• 2, 3 At a pre-trial hearing, Detective Siete of the Elgin Police Department testified that Behning was first taken into custody on April 29 because of the disturbance on Villa Street and that it was then learned that there was "a warrant out for him for forgery from Dundee." The forgery for which Behning was convicted occurred in Elgin. There is nothing in the record to indicate that Behning was ever formally charged with any forgeries prior to July 7 when eight separate indictments were returned against him for forgery. Although the absence of a formal charge is not determinative there is nothing to show that Behning was ever in custody prior to July 7 in connection with the charge for which he was ultimately convicted. It is incumbent on the accused to show that he is eligible for discharge under the Act and the "* * * record must establish each such jurisdictional fact." People v. Walton, 110 Ill. App.2d 115, 117; People v. Nettles, supra.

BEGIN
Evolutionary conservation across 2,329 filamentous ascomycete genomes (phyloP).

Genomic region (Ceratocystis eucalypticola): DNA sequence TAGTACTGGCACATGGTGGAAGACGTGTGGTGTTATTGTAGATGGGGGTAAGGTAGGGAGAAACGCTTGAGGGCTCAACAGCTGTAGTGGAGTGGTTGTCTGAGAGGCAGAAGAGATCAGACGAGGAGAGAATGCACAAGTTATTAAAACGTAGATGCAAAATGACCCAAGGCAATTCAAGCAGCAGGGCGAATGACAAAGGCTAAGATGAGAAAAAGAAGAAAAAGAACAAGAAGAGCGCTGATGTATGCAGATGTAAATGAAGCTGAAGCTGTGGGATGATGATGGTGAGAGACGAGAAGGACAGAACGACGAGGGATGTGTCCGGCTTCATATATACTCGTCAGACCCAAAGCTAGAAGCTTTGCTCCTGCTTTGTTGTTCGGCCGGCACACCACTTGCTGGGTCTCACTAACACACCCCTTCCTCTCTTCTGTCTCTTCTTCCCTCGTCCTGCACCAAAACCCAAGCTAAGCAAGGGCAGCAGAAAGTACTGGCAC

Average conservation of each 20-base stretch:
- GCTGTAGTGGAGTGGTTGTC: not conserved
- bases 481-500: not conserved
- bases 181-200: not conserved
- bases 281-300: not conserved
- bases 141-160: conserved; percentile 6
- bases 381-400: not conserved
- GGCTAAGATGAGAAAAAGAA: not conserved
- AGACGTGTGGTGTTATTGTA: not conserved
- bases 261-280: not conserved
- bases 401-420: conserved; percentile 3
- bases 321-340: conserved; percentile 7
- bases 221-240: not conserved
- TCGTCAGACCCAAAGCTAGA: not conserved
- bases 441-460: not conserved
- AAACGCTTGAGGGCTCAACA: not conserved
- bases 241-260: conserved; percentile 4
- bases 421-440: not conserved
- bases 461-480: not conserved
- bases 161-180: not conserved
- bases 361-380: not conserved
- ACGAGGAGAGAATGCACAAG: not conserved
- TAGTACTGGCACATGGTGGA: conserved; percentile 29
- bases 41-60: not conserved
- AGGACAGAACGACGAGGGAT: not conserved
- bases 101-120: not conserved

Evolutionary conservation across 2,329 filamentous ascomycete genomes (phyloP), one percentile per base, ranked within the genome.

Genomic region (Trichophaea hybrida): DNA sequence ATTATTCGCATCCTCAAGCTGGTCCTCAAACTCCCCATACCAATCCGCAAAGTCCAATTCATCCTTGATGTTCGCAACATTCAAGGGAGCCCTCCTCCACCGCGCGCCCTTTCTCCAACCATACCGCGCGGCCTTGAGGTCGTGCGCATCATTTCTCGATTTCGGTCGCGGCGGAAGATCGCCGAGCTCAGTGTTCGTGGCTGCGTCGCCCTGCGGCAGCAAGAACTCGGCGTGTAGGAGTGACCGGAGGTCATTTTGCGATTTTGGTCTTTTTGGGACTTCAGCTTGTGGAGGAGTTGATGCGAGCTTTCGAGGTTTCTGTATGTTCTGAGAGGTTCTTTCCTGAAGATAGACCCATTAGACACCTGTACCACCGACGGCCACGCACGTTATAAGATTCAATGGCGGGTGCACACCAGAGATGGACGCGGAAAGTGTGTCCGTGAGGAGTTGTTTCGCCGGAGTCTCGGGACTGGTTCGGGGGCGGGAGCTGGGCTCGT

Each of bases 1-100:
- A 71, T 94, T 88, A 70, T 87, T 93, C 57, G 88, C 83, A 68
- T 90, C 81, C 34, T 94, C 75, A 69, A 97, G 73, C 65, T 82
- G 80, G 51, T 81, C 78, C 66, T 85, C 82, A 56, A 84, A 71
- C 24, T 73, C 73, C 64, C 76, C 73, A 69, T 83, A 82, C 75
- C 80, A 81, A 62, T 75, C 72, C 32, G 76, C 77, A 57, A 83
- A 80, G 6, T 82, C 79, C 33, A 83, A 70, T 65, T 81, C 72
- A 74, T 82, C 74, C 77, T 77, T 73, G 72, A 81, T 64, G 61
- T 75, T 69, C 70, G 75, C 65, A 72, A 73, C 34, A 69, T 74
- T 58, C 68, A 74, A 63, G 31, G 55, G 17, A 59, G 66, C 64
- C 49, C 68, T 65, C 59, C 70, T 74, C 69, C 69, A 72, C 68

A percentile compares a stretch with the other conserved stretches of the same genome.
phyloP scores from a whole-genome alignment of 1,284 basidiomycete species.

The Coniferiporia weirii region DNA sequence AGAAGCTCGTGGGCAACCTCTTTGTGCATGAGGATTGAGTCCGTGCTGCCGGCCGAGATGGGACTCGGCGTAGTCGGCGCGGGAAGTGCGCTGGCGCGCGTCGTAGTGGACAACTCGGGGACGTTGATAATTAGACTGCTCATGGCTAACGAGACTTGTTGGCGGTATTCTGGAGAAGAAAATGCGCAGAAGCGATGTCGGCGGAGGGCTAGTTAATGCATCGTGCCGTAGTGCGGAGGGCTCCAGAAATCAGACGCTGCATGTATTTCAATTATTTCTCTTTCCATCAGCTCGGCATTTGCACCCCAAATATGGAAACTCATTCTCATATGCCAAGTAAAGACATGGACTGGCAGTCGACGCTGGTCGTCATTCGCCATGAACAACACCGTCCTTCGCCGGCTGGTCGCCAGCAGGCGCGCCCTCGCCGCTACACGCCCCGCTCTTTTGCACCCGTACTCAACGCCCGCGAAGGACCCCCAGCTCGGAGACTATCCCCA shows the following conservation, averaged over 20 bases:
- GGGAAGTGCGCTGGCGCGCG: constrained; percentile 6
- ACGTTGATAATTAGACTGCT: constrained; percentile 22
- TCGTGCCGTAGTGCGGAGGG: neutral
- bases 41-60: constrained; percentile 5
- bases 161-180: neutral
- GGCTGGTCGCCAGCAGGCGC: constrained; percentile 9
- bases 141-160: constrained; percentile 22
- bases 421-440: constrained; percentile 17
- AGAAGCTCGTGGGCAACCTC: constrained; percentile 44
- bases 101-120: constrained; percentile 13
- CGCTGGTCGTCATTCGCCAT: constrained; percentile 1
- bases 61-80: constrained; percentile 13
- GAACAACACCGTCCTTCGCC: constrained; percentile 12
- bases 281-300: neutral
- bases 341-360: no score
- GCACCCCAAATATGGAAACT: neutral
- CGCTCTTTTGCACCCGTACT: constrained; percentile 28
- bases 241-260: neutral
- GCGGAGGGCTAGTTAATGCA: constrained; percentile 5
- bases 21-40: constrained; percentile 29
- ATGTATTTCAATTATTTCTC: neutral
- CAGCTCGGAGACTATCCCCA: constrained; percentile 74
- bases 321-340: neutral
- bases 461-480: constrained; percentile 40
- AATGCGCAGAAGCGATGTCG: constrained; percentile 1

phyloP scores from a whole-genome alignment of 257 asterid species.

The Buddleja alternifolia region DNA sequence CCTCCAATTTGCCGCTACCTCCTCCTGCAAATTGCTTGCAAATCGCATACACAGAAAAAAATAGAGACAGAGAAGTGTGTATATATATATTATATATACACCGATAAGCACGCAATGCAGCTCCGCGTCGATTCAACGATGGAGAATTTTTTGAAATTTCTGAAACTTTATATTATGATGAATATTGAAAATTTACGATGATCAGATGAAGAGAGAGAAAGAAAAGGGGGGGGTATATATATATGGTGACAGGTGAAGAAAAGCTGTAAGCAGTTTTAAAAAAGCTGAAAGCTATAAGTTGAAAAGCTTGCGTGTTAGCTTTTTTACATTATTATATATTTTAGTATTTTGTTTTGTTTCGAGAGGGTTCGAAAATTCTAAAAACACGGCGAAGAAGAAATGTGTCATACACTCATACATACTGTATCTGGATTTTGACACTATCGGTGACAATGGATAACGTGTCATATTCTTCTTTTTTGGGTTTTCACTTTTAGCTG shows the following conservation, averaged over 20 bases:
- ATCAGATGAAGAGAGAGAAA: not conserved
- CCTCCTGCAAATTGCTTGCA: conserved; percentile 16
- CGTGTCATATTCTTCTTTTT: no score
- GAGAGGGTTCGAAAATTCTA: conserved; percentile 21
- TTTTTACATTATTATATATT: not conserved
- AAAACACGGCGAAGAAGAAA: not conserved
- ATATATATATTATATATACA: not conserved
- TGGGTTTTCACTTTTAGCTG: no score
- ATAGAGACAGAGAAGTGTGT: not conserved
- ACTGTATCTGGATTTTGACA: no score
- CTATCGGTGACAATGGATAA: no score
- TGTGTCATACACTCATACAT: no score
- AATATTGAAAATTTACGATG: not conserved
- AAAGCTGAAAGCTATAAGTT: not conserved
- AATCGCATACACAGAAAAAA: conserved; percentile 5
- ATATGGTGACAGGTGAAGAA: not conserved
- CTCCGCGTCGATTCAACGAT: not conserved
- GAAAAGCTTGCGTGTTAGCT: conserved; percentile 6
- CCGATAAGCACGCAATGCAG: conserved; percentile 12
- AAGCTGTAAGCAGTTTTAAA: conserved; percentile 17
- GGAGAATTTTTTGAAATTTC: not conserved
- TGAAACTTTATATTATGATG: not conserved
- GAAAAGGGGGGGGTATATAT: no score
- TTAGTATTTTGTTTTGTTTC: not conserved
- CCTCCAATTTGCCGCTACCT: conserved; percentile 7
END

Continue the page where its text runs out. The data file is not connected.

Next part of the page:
Even if the record did establish that Behning was taken into custody on April 29 in connection with this particular charge, we do not feel that he would be eligible for discharge. Behning was indicted on July 7 and arraigned on July 11. At the time of his arraignment, Behning presented to the Court nine pre-trial motions and a petition for a writ of habeas corpus. The court appointed the public defender to represent Behning and handed the papers to the deputy public defender who was present in open court. Although the matter was continued to August 18, presumably for a hearing on the motions, the record shows that a hearing was held on August 11 to consider the petition for a writ. At the conclusion of that hearing the petition was denied.